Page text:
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Woah.

Posted: March 19, 2013 in Acting, Life, Mom, Russ
Tags: , , , , , , , ,

With Nancy in the mix, Mom started getting concerned that Russ’s other students were vying to take my place. She was concerned with stuff like that in general – she’d be at auditions, checking out the “Competition”. She’d get worried if some kid came along that looked similar to me but gave a great read, or was more handsome or had a cooler look. She had these little rivalries that went on in her head with people – they rarely ever even came to the surface, beyond private conversations with me. She would decide (based mostly on whether or not they were “Competition” and whether or not they were any good) that the mother was nasty, or the kid was ugly, or they were out to get us. I remember one kid, who was always at auditions with us, and his mother would sit there and talk to my Mom. Now, I grant you, this lady was a little creepy. She was always talking about how hot her son was or how if she were a girl she’d be into him. This went on for, oh…maybe a couple of months. One day – for no reason anyone was aware of – Mom blew her top. If there was a conversation that preceded this, it was simply the average banter of stage mothers sitting in a casting office.

Mom: Tommy has had his day in the sun! He’s finished! It’s our turn.

Tommy’s Mom: …what?

Mom: And…and…if you think he’s so hot why don’t you just sleep with him, then!

The kid’s mom was flabbergasted. Her jaw was open and she was just stunned into silence. She never talked to Mom again, which was just fine as far as she was concerned. I thought it was kind of funny, though a little uncalled for.

Occasionally – and this happened maybe a dozen times over my career – Mom would latch onto someone and consider them a real threat. Usually this was someone we had zero contact with (or maybe, at best, saw them once or twice) – yet somehow she got it into her head they were behind the scenes scheming against us. One such person was Joey Lawrence. You guys might remember him from the 90’s sitcom Blossom – he was famous for saying “Woah.” a lot.  He was one of Russ’s students – hence, we had a tenuous (at best) connection with him. To my knowledge, though, we never met him in person so I really don’t know how he popped into her head like he did. I remember Mom insisting Joey and/or his family were tapping our phones (they weren’t), or that Joey would try to set me up to go to jail for drugs. This is literally the conversation we had, at least a couple times.

Mom: Danny, I want you to keep your backpack zipped up all the time.

Me: …okay? There’s nothing anyone would want to steal. Just books…

Mom: No, I think Joey might want to put something in it.

I knew exactly who she was talking about – she had been fussing about him nonstop. She had even called and asked my agent if she knew and worked with Joey. I guess she was trying to find out information or something.

Me: Mom, nobody is going to plant drugs on my backpack.

Mom: Well, they might! And if they do, your career is over! You will be in jail!

There was no point in arguing – she was really wound up. I have only ever seen fervent defense attorneys and earnest TV Preachers speak with as much passion and emphasis as she did.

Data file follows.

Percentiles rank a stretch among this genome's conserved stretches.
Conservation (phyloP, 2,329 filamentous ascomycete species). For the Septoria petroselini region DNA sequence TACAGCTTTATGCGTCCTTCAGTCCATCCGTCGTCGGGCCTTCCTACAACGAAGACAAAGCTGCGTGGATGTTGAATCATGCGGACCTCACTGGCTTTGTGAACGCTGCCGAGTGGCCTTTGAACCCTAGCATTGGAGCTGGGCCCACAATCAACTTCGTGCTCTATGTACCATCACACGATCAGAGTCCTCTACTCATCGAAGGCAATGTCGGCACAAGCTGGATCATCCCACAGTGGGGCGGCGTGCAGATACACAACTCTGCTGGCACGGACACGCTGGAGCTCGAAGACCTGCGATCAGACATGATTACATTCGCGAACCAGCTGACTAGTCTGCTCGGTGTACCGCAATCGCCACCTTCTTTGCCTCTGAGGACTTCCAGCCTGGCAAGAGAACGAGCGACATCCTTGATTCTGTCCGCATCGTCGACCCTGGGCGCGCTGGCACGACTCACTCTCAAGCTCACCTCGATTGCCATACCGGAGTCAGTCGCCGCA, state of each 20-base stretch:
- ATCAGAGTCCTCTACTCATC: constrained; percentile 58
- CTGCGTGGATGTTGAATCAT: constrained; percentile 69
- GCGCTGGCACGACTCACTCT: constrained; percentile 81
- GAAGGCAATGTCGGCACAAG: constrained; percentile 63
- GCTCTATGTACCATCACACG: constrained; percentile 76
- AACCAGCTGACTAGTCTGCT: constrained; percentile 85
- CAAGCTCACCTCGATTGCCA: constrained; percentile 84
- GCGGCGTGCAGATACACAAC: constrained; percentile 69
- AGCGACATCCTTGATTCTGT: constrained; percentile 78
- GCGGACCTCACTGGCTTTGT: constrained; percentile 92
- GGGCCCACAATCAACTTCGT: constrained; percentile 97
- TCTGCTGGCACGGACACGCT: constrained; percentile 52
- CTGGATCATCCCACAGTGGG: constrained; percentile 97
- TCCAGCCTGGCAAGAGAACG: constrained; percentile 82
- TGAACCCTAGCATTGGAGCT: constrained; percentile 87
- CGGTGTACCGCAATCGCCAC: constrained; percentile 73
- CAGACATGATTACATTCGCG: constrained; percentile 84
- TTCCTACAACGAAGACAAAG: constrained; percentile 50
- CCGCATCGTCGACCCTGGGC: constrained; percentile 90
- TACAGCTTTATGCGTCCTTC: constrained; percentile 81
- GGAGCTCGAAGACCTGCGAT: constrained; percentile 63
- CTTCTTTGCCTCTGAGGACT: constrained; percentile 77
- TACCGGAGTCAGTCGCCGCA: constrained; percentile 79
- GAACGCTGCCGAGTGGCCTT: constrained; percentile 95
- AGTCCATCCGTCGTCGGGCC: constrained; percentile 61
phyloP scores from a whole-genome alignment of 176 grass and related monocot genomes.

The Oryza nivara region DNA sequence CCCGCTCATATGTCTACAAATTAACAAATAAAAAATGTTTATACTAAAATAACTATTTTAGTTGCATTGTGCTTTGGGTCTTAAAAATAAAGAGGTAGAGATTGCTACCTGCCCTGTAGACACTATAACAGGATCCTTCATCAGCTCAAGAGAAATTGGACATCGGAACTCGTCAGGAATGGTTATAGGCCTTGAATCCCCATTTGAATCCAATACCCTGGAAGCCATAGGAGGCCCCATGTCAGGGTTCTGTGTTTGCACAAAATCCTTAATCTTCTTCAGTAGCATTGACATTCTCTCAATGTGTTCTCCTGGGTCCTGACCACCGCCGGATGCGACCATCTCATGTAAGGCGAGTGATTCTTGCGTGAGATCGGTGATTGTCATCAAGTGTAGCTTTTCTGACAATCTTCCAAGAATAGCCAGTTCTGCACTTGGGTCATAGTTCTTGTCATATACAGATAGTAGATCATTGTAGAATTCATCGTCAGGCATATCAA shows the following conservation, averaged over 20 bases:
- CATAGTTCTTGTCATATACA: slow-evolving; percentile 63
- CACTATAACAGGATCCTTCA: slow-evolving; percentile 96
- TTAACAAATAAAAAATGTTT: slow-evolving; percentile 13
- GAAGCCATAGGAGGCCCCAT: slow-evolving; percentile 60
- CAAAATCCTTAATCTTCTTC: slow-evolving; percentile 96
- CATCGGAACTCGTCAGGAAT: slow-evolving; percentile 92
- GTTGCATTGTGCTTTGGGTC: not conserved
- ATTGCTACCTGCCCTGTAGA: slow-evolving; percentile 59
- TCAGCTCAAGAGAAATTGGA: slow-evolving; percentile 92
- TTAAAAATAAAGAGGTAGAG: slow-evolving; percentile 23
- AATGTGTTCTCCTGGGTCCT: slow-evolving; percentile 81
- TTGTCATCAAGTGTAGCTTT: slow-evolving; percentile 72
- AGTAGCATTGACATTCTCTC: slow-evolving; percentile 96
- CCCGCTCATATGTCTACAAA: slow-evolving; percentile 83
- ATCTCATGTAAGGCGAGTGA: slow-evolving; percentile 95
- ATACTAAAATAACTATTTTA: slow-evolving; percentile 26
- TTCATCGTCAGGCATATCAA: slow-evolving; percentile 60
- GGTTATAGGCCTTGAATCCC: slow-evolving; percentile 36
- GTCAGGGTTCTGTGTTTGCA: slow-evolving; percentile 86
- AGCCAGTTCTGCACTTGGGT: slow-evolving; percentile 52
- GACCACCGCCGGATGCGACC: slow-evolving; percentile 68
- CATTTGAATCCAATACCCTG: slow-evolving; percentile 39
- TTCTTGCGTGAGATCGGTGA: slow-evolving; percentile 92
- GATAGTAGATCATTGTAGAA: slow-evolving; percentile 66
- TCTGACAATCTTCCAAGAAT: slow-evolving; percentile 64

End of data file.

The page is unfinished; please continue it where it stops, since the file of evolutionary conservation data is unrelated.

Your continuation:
Mom: You. Will be. A DITCH DIGGER.

I laughed – I couldn’t help it. The word struck me funny.

Mom: I AM SERIOUS! If you don’t zip up your backpack and keep it with you AT ALL TIMES, you will rot in jail and be a ditch digger.

Me: Okay, Mom.

I had to look out the car window – I could no longer suppress the big smirk that was coming and I didn’t want her to see it. This whole conversation – especially how grave she was being – struck me as amusing for some reason. Besides – I was about 80-90% sure she was confused, at best. But there was that little part of me that wondered if she wasn’t right – I was a kid after all. As far as I knew, my Mom knew more than I did (at least, she claimed to have a lot of important knowledge about things I “couldn’t know yet”). Even today, with years of therapy under my belt I question my own perceptions often. I am sure – fairly sure, anyway – that I perceive something a certain way. But maybe I’m wrong. And then the self doubt sets in. As a result, I’m probably the most thorough person I know (besides my brother) – I research things to the end of the earth, just to be conclusively sure. Still, doubt sometimes lingers. I think it’s habit formed from growing up in a household where questioning perceptions was a daily (even hourly) activity.

She’d harass Russ about Joey too – asking Russ if Joey was conspiring against us (Russ told her he was not). Asking Russ if we had anything to “worry about” in regards to Joey. Russ would usually tell her no or give her one of his ambiguous answers. Regardless of what he said, she would analyze the hell out of it. If he was straightforward and told her “No, Joey Lawrence isn’t plotting against you” she would inevitably decide it was not the “right Russ” that told us this – it was possibly a Russ who was in league with Joey and the shadowy powers aligned against us.

I asked Mom a few times why all these people I didn’t even know were out to get me. I assumed these people had lives and families – surely they couldn’t have time to just come after me 24/7. I don’t remember her exact wording, but the upshot was that i was so talented that I was a serious threat to the “system”. And they either needed to “make” me (i.e. the Mafia backing me) or they needed to get rid of me – get me thrown in jail, or assassinated. I don’t care how old you are – if hearing that doesn’t give you one hell of a complex, I don’t know what will.